Cleveland Museum of Natural History Dedicates New Wildlife Center

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by David C. Barnett

The Cleveland Museum of Natural History's new 14-million-dollar nature facility opens to the public, over the Labor Day weekend.  The revamped Perkins Wildlife Center puts visitors up-close with eagles, and nose-to-wet nose with river otters.  ideastream's David C. Barnett reports  the center was dedicated Friday with a ribbon-cutting and a preview tour.  

Tom Hennes of Thinc Design says that when he told Natural History Museum officials that he wanted to build their new wildlife center on a steeply-sloped hill, they were highly skeptical.  But, there didn't seem to be many skeptics at the ribbon-cutting.  Hennes says the landscape is what makes the new facility work.

"Because of the slope, it offered the opportunity to get up into the trees and down close to the ground and have a lot of different views of the animals."

The original concept behind the Perkins Center was to connect visitors with local animals --- every thing from common crows and racoons, to less familiar creatures, like bobcats and coyotes.  The old facility was a line of fenced-in habitats along a winding trail.  Naturalist Harvey Webster says the new place let's you experience nature from the animal's perspective --- elevated walkways literally give a bird's-eye view; a plastic wall puts visitors inches away from river otters as they swim by.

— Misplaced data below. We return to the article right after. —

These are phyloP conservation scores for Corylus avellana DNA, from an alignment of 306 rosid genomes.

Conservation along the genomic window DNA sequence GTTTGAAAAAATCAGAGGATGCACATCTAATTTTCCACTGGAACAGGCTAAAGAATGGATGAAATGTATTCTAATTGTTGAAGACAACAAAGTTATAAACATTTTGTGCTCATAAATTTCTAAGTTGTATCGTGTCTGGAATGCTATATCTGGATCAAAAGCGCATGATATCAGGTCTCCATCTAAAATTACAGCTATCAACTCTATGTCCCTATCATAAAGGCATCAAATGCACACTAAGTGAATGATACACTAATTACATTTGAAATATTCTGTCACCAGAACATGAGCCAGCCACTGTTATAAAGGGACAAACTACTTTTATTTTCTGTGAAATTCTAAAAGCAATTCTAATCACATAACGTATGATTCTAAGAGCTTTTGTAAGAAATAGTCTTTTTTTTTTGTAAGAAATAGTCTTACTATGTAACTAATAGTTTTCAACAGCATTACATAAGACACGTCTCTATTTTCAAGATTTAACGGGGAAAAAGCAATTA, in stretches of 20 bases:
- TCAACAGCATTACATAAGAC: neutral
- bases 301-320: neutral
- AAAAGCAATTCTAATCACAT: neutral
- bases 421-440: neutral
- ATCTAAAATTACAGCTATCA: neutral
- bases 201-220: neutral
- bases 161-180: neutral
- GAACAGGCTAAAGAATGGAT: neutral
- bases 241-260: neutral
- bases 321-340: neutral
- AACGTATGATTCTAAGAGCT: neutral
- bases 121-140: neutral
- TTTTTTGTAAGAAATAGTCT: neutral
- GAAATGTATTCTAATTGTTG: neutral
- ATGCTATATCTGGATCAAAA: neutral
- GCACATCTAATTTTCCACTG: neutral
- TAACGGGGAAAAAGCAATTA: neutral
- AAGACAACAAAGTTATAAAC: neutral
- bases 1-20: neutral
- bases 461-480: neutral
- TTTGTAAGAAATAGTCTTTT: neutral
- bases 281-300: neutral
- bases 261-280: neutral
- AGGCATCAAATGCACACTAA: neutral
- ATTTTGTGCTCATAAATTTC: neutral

"The deal here was, how could we create an environment that's immersive --- you're very immersed: you're coming down this walkway that goes downslope, so you feel like you're sort of in the pond with the otters, and you actually walk through a wetland and see turtles on the side."

The animals were introduced to their new home this past week, and some of them are just starting to take their first steps outside.  But, if a couple of diving and frolicking otters are any sign, their new digs are making a big splash.

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